Professor named Blaise Pascal Research Chair
Published: Tuesday, October 8, 2013
Updated: Tuesday, October 8, 2013 01:10
Ana Soto, professor of integrative physiology and pathobiology at the Sackler School of Graduate Biomedical Sciences, will begin her research as a new Blaise Pascal Research Chair after flying to Paris on Oct. 15.
According to Laura Liscum, professor and ad interim chair of integrative physiology and pathobiology, four Blaise Pascal Chairs are awarded each year by the French government to deserving scientists who wish to conduct their research in Paris.
For Soto, who noted that many past chair holders have been Nobel Prize laureates, the Pascal Chair represents an extremely prestigious honor that will give her the opportunity to extend her research interests.
“I think it is a very high honor bestowed to me, and it is a high honor for the medical school,” she said.
Soto said she first thought to apply for the position of Blaise Pascal Chair during a visit to Paris.
“I met some people who were Pascal Chairs,” she said. “I realized the potential of such a thing,” she said.
Soto will soon depart to Paris to begin her research, which will focus on building a new foundation for the study of biology. Although Darwin’s theory of evolution adequately serves to describe biological changes over long periods of time, she believes that science currently lacks a theory which operates on the timeframe of an organism’s life cycle.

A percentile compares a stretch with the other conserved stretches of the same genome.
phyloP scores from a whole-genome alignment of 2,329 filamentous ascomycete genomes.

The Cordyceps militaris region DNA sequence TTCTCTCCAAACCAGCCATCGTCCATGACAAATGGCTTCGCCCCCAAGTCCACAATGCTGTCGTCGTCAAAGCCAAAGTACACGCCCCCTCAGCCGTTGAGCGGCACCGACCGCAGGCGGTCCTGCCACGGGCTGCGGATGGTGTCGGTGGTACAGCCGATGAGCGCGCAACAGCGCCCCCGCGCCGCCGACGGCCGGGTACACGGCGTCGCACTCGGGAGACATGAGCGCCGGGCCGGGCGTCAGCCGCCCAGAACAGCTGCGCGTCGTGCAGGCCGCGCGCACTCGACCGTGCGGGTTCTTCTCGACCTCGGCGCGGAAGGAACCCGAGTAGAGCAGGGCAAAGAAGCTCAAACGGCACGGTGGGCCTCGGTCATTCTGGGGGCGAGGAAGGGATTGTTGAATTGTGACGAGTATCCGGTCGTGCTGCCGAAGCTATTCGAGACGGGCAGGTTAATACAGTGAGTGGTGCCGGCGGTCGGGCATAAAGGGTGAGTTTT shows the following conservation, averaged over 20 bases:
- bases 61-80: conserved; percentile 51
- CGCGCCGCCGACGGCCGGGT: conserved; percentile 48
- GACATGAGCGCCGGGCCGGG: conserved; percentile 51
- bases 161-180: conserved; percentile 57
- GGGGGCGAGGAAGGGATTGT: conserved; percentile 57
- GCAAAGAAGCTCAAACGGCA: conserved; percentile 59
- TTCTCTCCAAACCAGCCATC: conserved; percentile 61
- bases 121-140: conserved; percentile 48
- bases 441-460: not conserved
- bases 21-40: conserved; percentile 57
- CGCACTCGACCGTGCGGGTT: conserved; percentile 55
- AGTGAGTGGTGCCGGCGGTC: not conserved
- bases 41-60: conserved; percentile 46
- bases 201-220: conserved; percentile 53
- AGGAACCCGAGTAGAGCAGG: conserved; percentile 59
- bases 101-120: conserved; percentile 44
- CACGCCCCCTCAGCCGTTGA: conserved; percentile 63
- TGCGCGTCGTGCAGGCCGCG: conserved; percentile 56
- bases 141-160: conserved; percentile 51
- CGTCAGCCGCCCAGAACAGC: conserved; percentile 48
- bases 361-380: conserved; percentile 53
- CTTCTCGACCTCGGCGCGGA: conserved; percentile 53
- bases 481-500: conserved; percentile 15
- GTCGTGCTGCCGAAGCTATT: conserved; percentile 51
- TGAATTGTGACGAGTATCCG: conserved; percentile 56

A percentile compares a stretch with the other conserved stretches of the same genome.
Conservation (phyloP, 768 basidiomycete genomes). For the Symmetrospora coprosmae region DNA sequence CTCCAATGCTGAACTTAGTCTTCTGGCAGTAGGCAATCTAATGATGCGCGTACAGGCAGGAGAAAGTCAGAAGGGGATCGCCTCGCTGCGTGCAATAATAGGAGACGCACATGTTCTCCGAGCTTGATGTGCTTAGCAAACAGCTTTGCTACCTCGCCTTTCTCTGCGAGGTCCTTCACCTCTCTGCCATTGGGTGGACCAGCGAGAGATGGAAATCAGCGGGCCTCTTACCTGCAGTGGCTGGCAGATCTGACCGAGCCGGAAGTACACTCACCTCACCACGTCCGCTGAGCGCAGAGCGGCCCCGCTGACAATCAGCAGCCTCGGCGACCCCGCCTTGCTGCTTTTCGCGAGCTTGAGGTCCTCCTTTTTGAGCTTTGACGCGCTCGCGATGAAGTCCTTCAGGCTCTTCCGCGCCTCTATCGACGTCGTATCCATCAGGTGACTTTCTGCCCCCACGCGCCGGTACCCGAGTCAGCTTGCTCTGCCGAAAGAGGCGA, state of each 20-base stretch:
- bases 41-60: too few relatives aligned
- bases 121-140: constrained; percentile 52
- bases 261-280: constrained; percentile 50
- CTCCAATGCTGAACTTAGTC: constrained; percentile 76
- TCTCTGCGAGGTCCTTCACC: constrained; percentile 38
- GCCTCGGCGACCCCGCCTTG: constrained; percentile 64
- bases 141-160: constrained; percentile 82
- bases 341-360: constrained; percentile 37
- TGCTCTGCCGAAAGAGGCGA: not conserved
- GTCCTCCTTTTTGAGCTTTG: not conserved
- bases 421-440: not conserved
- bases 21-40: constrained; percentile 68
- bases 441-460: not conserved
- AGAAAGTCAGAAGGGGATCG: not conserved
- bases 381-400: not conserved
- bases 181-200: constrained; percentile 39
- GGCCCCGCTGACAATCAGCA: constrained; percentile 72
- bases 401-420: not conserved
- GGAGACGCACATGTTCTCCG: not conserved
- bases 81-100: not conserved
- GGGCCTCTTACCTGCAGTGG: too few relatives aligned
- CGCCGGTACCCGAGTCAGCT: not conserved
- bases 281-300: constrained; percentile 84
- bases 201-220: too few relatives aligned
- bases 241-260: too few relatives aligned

“[Darwinian theory] does not pertain to whole life cycles,” Soto said. “That is why we are working on a theory of organisms.”
Biologists used to view an organism’s development as similar to programs running through a computer, she said, adding that this idea is fundamentally flawed.
In order to develop a comprehensive and useful theory of organisms, according to Soto, scientists must first clarify a core set of principles that ignore earlier theories of programmed life cycles.
“We plan to put these [new] concepts and principles in practice, both in our research program and in the context provided by thyroid hormone and regulation of metamorphosis,” Soto said in her Blaise Pascal Chair application. “We expect that a new language will be articulated by this joint exercise.”
Soto maintained that although her research presents a challenge, the results will be critical to the study of biology.
“Someone has to do it,” she said.
Soto also praised the work of her research collaborator Carlos Sonnenschein, professor of integrative physiology and pathobiology at the Sackler School. European colleagues and Professors Giuseppe Longo and Paul-Antoine Miquel also worked with Soto on her research.
In addition, Soto will direct a teaching program in Paris consisting of three components: a course for graduate students, a public seminar describing the findings of her research and a workshop, with limited participants, followed by a public conference.
Liscum said that Soto’s appointment as Blaise Pascal Chair reflects well on the prominence of the Sackler School.
“This is a very prestigious chair,” she said. “It is going to increase the visibility of Tufts across Europe.”
Soto’s position is also unique among Tufts University School of Medicine faculty, Liscum said, since none have ever before been given international status.
“There are individuals who have won incredible awards ... but this is an international chair, so it is quite a step,” Liscum said.